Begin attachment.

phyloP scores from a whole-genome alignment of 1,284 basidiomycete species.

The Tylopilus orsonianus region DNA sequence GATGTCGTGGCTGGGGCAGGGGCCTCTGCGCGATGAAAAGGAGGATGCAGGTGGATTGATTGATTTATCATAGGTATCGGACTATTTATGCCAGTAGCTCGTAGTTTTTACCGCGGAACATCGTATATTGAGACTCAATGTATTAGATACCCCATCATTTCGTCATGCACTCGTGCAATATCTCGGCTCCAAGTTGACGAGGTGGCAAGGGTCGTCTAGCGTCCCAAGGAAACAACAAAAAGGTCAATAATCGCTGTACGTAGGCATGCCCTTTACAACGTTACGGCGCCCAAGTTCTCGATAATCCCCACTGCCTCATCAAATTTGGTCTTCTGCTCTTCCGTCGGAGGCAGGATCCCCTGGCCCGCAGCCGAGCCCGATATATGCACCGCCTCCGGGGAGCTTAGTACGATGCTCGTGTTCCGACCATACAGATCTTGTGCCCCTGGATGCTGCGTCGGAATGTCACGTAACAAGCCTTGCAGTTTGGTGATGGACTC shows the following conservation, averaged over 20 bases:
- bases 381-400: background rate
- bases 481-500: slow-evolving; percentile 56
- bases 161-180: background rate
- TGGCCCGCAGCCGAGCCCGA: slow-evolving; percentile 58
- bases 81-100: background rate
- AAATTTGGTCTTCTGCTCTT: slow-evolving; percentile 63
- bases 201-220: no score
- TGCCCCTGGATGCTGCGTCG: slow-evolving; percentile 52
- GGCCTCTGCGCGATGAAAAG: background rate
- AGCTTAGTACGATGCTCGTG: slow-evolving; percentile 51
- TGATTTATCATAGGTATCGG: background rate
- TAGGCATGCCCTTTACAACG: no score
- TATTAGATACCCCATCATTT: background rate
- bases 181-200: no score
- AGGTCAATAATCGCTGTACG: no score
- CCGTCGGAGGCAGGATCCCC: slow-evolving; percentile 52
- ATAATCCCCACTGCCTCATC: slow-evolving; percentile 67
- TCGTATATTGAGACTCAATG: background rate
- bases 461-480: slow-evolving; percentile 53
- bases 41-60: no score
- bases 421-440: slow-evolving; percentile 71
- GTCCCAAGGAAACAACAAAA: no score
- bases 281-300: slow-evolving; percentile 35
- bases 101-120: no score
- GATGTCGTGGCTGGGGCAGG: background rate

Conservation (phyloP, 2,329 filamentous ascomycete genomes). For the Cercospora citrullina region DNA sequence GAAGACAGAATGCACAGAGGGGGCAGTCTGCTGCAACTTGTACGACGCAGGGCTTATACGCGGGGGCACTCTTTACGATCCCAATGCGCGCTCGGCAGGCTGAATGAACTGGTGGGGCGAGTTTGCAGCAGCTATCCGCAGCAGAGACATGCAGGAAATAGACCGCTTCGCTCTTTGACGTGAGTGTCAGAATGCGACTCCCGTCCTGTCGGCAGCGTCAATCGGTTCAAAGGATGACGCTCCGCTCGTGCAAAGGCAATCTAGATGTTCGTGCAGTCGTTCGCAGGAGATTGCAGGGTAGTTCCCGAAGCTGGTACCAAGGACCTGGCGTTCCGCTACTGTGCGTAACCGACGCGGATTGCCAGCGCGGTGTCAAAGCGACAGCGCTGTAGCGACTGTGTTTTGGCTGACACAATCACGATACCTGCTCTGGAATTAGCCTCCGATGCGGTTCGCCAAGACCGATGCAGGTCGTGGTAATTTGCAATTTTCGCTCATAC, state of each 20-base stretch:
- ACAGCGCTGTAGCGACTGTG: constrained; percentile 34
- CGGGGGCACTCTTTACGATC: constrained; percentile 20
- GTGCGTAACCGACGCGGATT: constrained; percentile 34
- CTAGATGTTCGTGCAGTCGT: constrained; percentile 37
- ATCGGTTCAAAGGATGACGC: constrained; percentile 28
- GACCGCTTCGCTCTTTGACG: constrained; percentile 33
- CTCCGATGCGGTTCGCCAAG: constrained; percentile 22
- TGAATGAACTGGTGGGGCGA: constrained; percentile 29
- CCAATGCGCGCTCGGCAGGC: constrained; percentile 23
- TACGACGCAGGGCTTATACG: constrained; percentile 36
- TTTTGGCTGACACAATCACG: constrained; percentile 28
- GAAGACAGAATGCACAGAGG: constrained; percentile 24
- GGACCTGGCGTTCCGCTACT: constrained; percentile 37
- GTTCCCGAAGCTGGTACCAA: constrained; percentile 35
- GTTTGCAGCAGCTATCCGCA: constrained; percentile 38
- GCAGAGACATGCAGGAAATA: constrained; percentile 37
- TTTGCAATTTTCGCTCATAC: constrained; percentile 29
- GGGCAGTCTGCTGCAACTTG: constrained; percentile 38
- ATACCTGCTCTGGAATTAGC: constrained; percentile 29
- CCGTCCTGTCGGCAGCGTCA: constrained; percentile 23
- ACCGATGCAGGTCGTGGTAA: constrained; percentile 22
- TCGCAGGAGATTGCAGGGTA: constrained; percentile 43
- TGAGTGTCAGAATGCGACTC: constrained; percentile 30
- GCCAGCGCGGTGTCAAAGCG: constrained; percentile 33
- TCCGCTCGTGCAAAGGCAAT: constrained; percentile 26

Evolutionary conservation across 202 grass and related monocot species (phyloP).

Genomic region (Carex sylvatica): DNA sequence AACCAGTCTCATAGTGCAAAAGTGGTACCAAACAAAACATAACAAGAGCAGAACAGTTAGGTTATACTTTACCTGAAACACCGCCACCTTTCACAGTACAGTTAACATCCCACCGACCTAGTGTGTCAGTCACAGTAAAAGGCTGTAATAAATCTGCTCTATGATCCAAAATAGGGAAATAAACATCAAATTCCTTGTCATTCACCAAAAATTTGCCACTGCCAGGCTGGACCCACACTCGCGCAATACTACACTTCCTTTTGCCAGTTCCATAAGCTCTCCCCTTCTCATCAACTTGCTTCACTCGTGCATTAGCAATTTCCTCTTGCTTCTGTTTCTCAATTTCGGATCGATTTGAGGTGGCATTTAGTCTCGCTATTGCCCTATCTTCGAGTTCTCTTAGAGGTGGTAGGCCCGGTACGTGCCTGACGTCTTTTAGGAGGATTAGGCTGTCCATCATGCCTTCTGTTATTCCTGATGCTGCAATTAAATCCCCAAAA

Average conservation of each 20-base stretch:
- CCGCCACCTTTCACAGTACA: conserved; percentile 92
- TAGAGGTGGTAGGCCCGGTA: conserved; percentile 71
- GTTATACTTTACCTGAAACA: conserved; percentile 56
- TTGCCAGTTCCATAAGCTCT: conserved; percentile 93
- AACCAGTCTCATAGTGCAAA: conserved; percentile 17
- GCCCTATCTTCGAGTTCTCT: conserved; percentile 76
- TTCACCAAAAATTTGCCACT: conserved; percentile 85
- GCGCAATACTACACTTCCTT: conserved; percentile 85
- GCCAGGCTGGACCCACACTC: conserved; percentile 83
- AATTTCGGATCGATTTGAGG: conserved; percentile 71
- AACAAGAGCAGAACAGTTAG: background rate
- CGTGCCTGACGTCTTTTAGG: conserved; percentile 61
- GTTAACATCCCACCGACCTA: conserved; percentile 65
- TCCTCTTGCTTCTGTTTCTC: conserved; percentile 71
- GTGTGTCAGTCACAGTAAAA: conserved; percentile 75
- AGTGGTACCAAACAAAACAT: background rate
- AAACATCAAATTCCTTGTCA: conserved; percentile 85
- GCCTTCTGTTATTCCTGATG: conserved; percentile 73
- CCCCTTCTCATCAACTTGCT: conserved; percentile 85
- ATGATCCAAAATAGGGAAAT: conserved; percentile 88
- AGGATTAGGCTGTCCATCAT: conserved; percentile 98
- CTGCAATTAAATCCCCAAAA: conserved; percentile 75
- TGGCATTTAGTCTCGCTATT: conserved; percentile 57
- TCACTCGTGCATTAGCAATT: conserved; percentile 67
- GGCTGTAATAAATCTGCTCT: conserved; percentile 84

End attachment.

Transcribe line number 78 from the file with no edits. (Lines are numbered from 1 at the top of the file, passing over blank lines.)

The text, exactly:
- CTGCAATTAAATCCCCAAAA: conserved; percentile 75